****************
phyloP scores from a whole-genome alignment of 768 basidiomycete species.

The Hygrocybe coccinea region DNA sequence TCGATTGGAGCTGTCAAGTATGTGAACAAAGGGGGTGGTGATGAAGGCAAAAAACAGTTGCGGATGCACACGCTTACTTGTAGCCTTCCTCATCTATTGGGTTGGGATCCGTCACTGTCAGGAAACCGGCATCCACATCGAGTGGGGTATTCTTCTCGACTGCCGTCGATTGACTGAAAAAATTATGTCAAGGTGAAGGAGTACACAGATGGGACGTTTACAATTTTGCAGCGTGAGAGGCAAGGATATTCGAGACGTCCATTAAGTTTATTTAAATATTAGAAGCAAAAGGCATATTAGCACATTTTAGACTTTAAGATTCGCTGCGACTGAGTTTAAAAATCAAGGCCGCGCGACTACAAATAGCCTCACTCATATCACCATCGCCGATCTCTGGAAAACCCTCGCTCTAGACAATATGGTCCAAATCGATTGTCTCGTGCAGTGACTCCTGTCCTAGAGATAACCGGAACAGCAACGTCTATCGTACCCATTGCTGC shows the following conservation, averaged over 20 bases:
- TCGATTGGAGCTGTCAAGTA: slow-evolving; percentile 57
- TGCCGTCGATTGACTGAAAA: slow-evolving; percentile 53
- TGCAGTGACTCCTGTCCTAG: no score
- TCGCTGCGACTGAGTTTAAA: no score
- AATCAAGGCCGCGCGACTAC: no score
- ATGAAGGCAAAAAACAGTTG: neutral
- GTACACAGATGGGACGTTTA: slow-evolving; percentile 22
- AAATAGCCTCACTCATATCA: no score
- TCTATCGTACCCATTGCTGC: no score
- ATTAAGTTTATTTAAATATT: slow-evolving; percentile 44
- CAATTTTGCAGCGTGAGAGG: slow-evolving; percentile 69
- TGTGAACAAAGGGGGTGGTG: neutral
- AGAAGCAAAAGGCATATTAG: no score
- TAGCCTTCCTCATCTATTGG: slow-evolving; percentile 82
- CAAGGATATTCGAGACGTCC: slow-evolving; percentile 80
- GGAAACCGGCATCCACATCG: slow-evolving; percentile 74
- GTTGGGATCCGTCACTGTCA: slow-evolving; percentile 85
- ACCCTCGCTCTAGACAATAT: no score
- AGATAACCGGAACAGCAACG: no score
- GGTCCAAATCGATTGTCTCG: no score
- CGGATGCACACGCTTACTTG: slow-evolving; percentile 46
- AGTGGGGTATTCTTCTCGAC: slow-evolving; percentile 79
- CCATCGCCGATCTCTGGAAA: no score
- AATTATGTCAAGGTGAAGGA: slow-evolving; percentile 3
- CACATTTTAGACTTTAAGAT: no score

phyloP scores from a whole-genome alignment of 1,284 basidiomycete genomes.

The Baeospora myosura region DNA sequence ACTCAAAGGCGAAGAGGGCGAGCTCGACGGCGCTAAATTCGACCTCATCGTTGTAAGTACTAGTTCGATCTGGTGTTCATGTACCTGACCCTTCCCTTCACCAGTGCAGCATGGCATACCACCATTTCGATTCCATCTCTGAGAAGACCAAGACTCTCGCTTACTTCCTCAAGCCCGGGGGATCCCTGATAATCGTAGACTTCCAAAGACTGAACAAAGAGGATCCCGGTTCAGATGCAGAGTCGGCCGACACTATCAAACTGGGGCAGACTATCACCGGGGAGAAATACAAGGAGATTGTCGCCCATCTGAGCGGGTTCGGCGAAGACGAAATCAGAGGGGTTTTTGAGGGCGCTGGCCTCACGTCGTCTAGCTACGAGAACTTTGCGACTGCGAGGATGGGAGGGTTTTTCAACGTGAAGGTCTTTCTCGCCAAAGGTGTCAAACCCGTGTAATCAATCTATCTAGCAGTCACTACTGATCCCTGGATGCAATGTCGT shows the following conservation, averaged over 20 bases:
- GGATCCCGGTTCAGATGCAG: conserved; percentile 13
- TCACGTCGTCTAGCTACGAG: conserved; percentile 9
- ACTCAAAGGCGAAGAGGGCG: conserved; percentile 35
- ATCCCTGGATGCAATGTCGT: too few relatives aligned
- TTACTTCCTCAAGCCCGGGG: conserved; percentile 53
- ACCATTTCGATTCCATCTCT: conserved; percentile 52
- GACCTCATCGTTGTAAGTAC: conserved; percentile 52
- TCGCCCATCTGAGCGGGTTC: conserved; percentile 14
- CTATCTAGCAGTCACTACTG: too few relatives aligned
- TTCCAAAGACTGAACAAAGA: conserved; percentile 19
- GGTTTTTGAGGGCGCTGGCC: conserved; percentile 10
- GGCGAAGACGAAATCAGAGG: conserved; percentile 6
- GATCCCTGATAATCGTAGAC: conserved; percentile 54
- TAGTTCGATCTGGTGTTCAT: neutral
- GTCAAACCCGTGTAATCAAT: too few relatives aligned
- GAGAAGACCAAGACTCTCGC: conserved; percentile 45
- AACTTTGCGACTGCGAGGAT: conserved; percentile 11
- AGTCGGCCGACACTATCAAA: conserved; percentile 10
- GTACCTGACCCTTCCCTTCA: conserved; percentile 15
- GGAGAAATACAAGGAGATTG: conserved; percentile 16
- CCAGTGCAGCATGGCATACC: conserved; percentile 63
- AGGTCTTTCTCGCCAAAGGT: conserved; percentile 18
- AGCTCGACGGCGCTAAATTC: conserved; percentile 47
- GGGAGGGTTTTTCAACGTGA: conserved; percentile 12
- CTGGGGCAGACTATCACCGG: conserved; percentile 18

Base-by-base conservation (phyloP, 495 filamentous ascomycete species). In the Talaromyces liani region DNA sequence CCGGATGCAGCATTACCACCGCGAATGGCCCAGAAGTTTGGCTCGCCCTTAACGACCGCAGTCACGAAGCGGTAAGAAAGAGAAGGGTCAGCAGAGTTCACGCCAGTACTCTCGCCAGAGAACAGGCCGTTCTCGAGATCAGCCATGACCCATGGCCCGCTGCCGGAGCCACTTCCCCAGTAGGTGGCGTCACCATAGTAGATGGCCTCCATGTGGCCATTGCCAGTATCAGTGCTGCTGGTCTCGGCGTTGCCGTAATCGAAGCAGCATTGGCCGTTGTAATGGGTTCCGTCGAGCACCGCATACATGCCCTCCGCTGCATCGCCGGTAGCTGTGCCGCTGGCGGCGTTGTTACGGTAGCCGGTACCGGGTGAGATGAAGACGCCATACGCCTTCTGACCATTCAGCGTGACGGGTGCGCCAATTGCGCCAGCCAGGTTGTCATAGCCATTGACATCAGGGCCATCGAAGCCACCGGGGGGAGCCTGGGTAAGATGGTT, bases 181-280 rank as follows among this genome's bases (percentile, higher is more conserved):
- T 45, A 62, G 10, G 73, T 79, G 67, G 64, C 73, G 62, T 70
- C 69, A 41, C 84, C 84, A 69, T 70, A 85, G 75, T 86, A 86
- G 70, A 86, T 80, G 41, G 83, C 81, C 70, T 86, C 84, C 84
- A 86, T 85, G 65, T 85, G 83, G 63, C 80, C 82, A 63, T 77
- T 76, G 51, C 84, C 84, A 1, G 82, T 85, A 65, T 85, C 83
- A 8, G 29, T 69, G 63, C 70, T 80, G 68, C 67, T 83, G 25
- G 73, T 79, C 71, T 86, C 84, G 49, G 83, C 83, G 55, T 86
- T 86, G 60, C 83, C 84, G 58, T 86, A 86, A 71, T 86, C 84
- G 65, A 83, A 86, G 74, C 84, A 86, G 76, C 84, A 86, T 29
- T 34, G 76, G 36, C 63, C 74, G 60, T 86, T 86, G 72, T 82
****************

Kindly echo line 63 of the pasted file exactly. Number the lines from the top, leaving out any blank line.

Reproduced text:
- T 86, G 60, C 83, C 84, G 58, T 86, A 86, A 71, T 86, C 84